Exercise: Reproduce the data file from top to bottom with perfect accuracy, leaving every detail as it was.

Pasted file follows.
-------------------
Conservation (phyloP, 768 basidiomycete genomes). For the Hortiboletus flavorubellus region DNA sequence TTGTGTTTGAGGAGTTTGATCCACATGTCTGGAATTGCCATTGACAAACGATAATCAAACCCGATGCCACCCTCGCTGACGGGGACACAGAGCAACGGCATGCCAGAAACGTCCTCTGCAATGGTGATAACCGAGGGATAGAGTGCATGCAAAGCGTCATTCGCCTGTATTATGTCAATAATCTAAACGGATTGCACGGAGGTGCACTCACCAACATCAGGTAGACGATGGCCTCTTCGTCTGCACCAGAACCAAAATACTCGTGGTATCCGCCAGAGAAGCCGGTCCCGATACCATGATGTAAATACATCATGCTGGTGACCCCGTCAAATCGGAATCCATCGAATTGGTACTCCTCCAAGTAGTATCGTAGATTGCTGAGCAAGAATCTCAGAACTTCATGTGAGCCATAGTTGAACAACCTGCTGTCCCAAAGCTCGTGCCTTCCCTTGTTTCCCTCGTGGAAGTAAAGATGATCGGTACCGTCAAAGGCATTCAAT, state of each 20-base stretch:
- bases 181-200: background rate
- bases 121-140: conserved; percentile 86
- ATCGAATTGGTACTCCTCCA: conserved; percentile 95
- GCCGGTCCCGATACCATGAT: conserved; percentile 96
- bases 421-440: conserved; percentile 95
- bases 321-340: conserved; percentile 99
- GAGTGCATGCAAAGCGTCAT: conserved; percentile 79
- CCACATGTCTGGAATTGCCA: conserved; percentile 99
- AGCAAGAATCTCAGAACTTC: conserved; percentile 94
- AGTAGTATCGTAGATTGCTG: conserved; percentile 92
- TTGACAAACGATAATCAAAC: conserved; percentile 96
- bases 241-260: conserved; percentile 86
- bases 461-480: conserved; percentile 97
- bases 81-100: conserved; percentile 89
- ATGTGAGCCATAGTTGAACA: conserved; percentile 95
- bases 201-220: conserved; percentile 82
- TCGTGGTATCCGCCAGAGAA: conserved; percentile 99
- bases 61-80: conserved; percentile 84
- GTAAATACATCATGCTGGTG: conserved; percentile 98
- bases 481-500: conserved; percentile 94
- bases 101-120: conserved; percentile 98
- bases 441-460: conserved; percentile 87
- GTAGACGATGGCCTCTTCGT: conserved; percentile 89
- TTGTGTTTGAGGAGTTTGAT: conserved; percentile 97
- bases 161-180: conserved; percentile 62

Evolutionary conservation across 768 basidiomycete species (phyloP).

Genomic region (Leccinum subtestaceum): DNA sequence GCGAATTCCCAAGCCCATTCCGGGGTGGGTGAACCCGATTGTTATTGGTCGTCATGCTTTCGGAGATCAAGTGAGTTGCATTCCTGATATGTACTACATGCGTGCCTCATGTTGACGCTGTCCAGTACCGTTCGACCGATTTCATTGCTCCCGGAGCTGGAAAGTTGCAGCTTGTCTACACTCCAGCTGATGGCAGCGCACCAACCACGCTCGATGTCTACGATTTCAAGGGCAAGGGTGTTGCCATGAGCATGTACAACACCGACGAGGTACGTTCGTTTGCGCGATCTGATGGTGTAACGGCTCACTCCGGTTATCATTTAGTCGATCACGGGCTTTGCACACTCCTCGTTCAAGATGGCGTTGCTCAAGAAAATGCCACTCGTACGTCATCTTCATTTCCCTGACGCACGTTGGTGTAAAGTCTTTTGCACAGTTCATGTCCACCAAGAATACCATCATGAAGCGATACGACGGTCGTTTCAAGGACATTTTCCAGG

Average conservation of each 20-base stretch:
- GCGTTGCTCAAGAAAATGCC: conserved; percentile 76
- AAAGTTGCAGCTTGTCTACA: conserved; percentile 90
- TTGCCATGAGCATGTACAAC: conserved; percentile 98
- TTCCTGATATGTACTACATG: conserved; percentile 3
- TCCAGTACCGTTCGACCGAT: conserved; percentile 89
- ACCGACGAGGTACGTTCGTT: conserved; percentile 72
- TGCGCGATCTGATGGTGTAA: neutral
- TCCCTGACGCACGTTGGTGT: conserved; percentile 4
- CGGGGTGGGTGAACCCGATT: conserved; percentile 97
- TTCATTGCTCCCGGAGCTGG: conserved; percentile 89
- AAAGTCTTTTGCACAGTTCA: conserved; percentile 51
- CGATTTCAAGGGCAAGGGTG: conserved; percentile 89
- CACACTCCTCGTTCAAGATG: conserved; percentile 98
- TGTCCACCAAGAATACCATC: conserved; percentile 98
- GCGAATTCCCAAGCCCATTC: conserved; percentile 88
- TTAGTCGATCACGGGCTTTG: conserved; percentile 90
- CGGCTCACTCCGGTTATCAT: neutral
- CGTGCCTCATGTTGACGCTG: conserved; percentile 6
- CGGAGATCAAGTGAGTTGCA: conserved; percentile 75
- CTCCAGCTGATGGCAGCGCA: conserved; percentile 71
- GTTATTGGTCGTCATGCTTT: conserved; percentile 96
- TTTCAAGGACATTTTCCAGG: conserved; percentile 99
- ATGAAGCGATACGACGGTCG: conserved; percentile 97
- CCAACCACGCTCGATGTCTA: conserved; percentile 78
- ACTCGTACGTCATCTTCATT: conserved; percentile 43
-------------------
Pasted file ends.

Conservation (phyloP, 768 basidiomycete genomes). For the Hortiboletus flavorubellus region DNA sequence TTGTGTTTGAGGAGTTTGATCCACATGTCTGGAATTGCCATTGACAAACGATAATCAAACCCGATGCCACCCTCGCTGACGGGGACACAGAGCAACGGCATGCCAGAAACGTCCTCTGCAATGGTGATAACCGAGGGATAGAGTGCATGCAAAGCGTCATTCGCCTGTATTATGTCAATAATCTAAACGGATTGCACGGAGGTGCACTCACCAACATCAGGTAGACGATGGCCTCTTCGTCTGCACCAGAACCAAAATACTCGTGGTATCCGCCAGAGAAGCCGGTCCCGATACCATGATGTAAATACATCATGCTGGTGACCCCGTCAAATCGGAATCCATCGAATTGGTACTCCTCCAAGTAGTATCGTAGATTGCTGAGCAAGAATCTCAGAACTTCATGTGAGCCATAGTTGAACAACCTGCTGTCCCAAAGCTCGTGCCTTCCCTTGTTTCCCTCGTGGAAGTAAAGATGATCGGTACCGTCAAAGGCATTCAAT, state of each 20-base stretch:
- bases 181-200: background rate
- bases 121-140: conserved; percentile 86
- ATCGAATTGGTACTCCTCCA: conserved; percentile 95
- GCCGGTCCCGATACCATGAT: conserved; percentile 96
- bases 421-440: conserved; percentile 95
- bases 321-340: conserved; percentile 99
- GAGTGCATGCAAAGCGTCAT: conserved; percentile 79
- CCACATGTCTGGAATTGCCA: conserved; percentile 99
- AGCAAGAATCTCAGAACTTC: conserved; percentile 94
- AGTAGTATCGTAGATTGCTG: conserved; percentile 92
- TTGACAAACGATAATCAAAC: conserved; percentile 96
- bases 241-260: conserved; percentile 86
- bases 461-480: conserved; percentile 97
- bases 81-100: conserved; percentile 89
- ATGTGAGCCATAGTTGAACA: conserved; percentile 95
- bases 201-220: conserved; percentile 82
- TCGTGGTATCCGCCAGAGAA: conserved; percentile 99
- bases 61-80: conserved; percentile 84
- GTAAATACATCATGCTGGTG: conserved; percentile 98
- bases 481-500: conserved; percentile 94
- bases 101-120: conserved; percentile 98
- bases 441-460: conserved; percentile 87
- GTAGACGATGGCCTCTTCGT: conserved; percentile 89
- TTGTGTTTGAGGAGTTTGAT: conserved; percentile 97
- bases 161-180: conserved; percentile 62

Evolutionary conservation across 768 basidiomycete species (phyloP).

Genomic region (Leccinum subtestaceum): DNA sequence GCGAATTCCCAAGCCCATTCCGGGGTGGGTGAACCCGATTGTTATTGGTCGTCATGCTTTCGGAGATCAAGTGAGTTGCATTCCTGATATGTACTACATGCGTGCCTCATGTTGACGCTGTCCAGTACCGTTCGACCGATTTCATTGCTCCCGGAGCTGGAAAGTTGCAGCTTGTCTACACTCCAGCTGATGGCAGCGCACCAACCACGCTCGATGTCTACGATTTCAAGGGCAAGGGTGTTGCCATGAGCATGTACAACACCGACGAGGTACGTTCGTTTGCGCGATCTGATGGTGTAACGGCTCACTCCGGTTATCATTTAGTCGATCACGGGCTTTGCACACTCCTCGTTCAAGATGGCGTTGCTCAAGAAAATGCCACTCGTACGTCATCTTCATTTCCCTGACGCACGTTGGTGTAAAGTCTTTTGCACAGTTCATGTCCACCAAGAATACCATCATGAAGCGATACGACGGTCGTTTCAAGGACATTTTCCAGG

Average conservation of each 20-base stretch:
- GCGTTGCTCAAGAAAATGCC: conserved; percentile 76
- AAAGTTGCAGCTTGTCTACA: conserved; percentile 90
- TTGCCATGAGCATGTACAAC: conserved; percentile 98
- TTCCTGATATGTACTACATG: conserved; percentile 3
- TCCAGTACCGTTCGACCGAT: conserved; percentile 89
- ACCGACGAGGTACGTTCGTT: conserved; percentile 72
- TGCGCGATCTGATGGTGTAA: neutral
- TCCCTGACGCACGTTGGTGT: conserved; percentile 4
- CGGGGTGGGTGAACCCGATT: conserved; percentile 97
- TTCATTGCTCCCGGAGCTGG: conserved; percentile 89
- AAAGTCTTTTGCACAGTTCA: conserved; percentile 51
- CGATTTCAAGGGCAAGGGTG: conserved; percentile 89
- CACACTCCTCGTTCAAGATG: conserved; percentile 98
- TGTCCACCAAGAATACCATC: conserved; percentile 98
- GCGAATTCCCAAGCCCATTC: conserved; percentile 88
- TTAGTCGATCACGGGCTTTG: conserved; percentile 90
- CGGCTCACTCCGGTTATCAT: neutral
- CGTGCCTCATGTTGACGCTG: conserved; percentile 6
- CGGAGATCAAGTGAGTTGCA: conserved; percentile 75
- CTCCAGCTGATGGCAGCGCA: conserved; percentile 71
- GTTATTGGTCGTCATGCTTT: conserved; percentile 96
- TTTCAAGGACATTTTCCAGG: conserved; percentile 99
- ATGAAGCGATACGACGGTCG: conserved; percentile 97
- CCAACCACGCTCGATGTCTA: conserved; percentile 78
- ACTCGTACGTCATCTTCATT: conserved; percentile 43